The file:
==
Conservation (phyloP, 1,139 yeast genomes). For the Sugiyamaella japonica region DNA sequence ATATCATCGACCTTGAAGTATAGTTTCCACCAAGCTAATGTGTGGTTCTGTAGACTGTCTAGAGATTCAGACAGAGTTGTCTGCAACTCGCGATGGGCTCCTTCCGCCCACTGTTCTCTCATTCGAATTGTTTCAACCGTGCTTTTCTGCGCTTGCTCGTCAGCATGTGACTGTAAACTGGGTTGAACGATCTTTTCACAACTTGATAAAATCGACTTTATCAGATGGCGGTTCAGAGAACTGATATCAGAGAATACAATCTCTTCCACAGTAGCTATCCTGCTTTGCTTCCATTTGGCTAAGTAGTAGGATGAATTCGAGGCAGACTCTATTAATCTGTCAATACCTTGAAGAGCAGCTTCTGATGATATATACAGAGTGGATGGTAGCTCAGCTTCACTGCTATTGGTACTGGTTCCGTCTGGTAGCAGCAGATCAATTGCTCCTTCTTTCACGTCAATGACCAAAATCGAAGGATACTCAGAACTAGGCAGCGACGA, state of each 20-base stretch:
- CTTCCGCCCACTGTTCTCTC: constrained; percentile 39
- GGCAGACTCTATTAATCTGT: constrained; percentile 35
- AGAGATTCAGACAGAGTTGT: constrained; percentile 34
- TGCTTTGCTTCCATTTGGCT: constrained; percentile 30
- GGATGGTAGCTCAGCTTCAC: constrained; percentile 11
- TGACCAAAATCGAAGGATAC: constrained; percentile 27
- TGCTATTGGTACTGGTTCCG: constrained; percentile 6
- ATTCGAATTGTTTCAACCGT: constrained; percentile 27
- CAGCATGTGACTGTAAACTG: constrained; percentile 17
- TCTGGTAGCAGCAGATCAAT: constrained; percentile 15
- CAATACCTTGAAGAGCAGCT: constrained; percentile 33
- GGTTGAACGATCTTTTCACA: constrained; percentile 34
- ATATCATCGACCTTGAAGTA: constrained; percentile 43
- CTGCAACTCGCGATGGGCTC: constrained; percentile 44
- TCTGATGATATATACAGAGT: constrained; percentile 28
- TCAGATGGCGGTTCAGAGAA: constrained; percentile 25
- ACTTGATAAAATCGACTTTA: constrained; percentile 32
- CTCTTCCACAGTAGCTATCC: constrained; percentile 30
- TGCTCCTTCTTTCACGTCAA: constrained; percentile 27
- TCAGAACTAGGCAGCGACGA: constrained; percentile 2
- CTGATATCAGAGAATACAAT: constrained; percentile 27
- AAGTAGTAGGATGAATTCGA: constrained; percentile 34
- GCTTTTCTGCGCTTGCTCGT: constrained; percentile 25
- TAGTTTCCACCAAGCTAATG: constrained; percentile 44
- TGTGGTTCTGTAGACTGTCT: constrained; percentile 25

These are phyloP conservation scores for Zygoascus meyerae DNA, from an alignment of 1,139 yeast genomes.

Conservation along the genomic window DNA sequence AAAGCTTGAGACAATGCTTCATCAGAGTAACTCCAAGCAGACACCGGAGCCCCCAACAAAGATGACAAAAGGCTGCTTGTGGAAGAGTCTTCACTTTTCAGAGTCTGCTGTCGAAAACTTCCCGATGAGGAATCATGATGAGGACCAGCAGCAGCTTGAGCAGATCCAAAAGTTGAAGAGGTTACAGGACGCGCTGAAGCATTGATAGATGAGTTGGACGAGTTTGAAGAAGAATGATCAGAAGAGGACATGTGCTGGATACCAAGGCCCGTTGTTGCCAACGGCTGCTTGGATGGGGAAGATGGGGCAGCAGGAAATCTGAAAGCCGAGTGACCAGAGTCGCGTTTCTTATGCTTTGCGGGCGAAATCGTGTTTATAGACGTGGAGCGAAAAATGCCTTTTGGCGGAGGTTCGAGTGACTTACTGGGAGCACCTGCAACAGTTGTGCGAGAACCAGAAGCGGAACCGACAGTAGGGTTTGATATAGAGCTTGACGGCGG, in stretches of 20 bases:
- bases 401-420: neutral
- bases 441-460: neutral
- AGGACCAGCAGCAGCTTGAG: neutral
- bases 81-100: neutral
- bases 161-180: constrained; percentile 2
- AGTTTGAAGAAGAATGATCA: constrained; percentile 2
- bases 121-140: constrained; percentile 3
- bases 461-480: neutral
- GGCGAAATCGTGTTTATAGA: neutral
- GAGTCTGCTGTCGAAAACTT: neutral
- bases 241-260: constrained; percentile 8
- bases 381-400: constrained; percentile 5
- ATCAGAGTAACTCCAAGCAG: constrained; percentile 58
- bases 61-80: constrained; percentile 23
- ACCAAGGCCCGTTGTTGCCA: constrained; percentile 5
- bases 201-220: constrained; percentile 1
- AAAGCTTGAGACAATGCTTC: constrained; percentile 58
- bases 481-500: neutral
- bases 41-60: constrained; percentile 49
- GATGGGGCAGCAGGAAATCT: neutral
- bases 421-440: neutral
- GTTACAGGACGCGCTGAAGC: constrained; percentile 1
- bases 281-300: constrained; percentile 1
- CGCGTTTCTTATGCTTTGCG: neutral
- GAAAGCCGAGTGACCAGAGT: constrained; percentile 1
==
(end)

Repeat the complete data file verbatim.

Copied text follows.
Conservation (phyloP, 1,139 yeast genomes). For the Sugiyamaella japonica region DNA sequence ATATCATCGACCTTGAAGTATAGTTTCCACCAAGCTAATGTGTGGTTCTGTAGACTGTCTAGAGATTCAGACAGAGTTGTCTGCAACTCGCGATGGGCTCCTTCCGCCCACTGTTCTCTCATTCGAATTGTTTCAACCGTGCTTTTCTGCGCTTGCTCGTCAGCATGTGACTGTAAACTGGGTTGAACGATCTTTTCACAACTTGATAAAATCGACTTTATCAGATGGCGGTTCAGAGAACTGATATCAGAGAATACAATCTCTTCCACAGTAGCTATCCTGCTTTGCTTCCATTTGGCTAAGTAGTAGGATGAATTCGAGGCAGACTCTATTAATCTGTCAATACCTTGAAGAGCAGCTTCTGATGATATATACAGAGTGGATGGTAGCTCAGCTTCACTGCTATTGGTACTGGTTCCGTCTGGTAGCAGCAGATCAATTGCTCCTTCTTTCACGTCAATGACCAAAATCGAAGGATACTCAGAACTAGGCAGCGACGA, state of each 20-base stretch:
- CTTCCGCCCACTGTTCTCTC: constrained; percentile 39
- GGCAGACTCTATTAATCTGT: constrained; percentile 35
- AGAGATTCAGACAGAGTTGT: constrained; percentile 34
- TGCTTTGCTTCCATTTGGCT: constrained; percentile 30
- GGATGGTAGCTCAGCTTCAC: constrained; percentile 11
- TGACCAAAATCGAAGGATAC: constrained; percentile 27
- TGCTATTGGTACTGGTTCCG: constrained; percentile 6
- ATTCGAATTGTTTCAACCGT: constrained; percentile 27
- CAGCATGTGACTGTAAACTG: constrained; percentile 17
- TCTGGTAGCAGCAGATCAAT: constrained; percentile 15
- CAATACCTTGAAGAGCAGCT: constrained; percentile 33
- GGTTGAACGATCTTTTCACA: constrained; percentile 34
- ATATCATCGACCTTGAAGTA: constrained; percentile 43
- CTGCAACTCGCGATGGGCTC: constrained; percentile 44
- TCTGATGATATATACAGAGT: constrained; percentile 28
- TCAGATGGCGGTTCAGAGAA: constrained; percentile 25
- ACTTGATAAAATCGACTTTA: constrained; percentile 32
- CTCTTCCACAGTAGCTATCC: constrained; percentile 30
- TGCTCCTTCTTTCACGTCAA: constrained; percentile 27
- TCAGAACTAGGCAGCGACGA: constrained; percentile 2
- CTGATATCAGAGAATACAAT: constrained; percentile 27
- AAGTAGTAGGATGAATTCGA: constrained; percentile 34
- GCTTTTCTGCGCTTGCTCGT: constrained; percentile 25
- TAGTTTCCACCAAGCTAATG: constrained; percentile 44
- TGTGGTTCTGTAGACTGTCT: constrained; percentile 25

These are phyloP conservation scores for Zygoascus meyerae DNA, from an alignment of 1,139 yeast genomes.

Conservation along the genomic window DNA sequence AAAGCTTGAGACAATGCTTCATCAGAGTAACTCCAAGCAGACACCGGAGCCCCCAACAAAGATGACAAAAGGCTGCTTGTGGAAGAGTCTTCACTTTTCAGAGTCTGCTGTCGAAAACTTCCCGATGAGGAATCATGATGAGGACCAGCAGCAGCTTGAGCAGATCCAAAAGTTGAAGAGGTTACAGGACGCGCTGAAGCATTGATAGATGAGTTGGACGAGTTTGAAGAAGAATGATCAGAAGAGGACATGTGCTGGATACCAAGGCCCGTTGTTGCCAACGGCTGCTTGGATGGGGAAGATGGGGCAGCAGGAAATCTGAAAGCCGAGTGACCAGAGTCGCGTTTCTTATGCTTTGCGGGCGAAATCGTGTTTATAGACGTGGAGCGAAAAATGCCTTTTGGCGGAGGTTCGAGTGACTTACTGGGAGCACCTGCAACAGTTGTGCGAGAACCAGAAGCGGAACCGACAGTAGGGTTTGATATAGAGCTTGACGGCGG, in stretches of 20 bases:
- bases 401-420: neutral
- bases 441-460: neutral
- AGGACCAGCAGCAGCTTGAG: neutral
- bases 81-100: neutral
- bases 161-180: constrained; percentile 2
- AGTTTGAAGAAGAATGATCA: constrained; percentile 2
- bases 121-140: constrained; percentile 3
- bases 461-480: neutral
- GGCGAAATCGTGTTTATAGA: neutral
- GAGTCTGCTGTCGAAAACTT: neutral
- bases 241-260: constrained; percentile 8
- bases 381-400: constrained; percentile 5
- ATCAGAGTAACTCCAAGCAG: constrained; percentile 58
- bases 61-80: constrained; percentile 23
- ACCAAGGCCCGTTGTTGCCA: constrained; percentile 5
- bases 201-220: constrained; percentile 1
- AAAGCTTGAGACAATGCTTC: constrained; percentile 58
- bases 481-500: neutral
- bases 41-60: constrained; percentile 49
- GATGGGGCAGCAGGAAATCT: neutral
- bases 421-440: neutral
- GTTACAGGACGCGCTGAAGC: constrained; percentile 1
- bases 281-300: constrained; percentile 1
- CGCGTTTCTTATGCTTTGCG: neutral
- GAAAGCCGAGTGACCAGAGT: constrained; percentile 1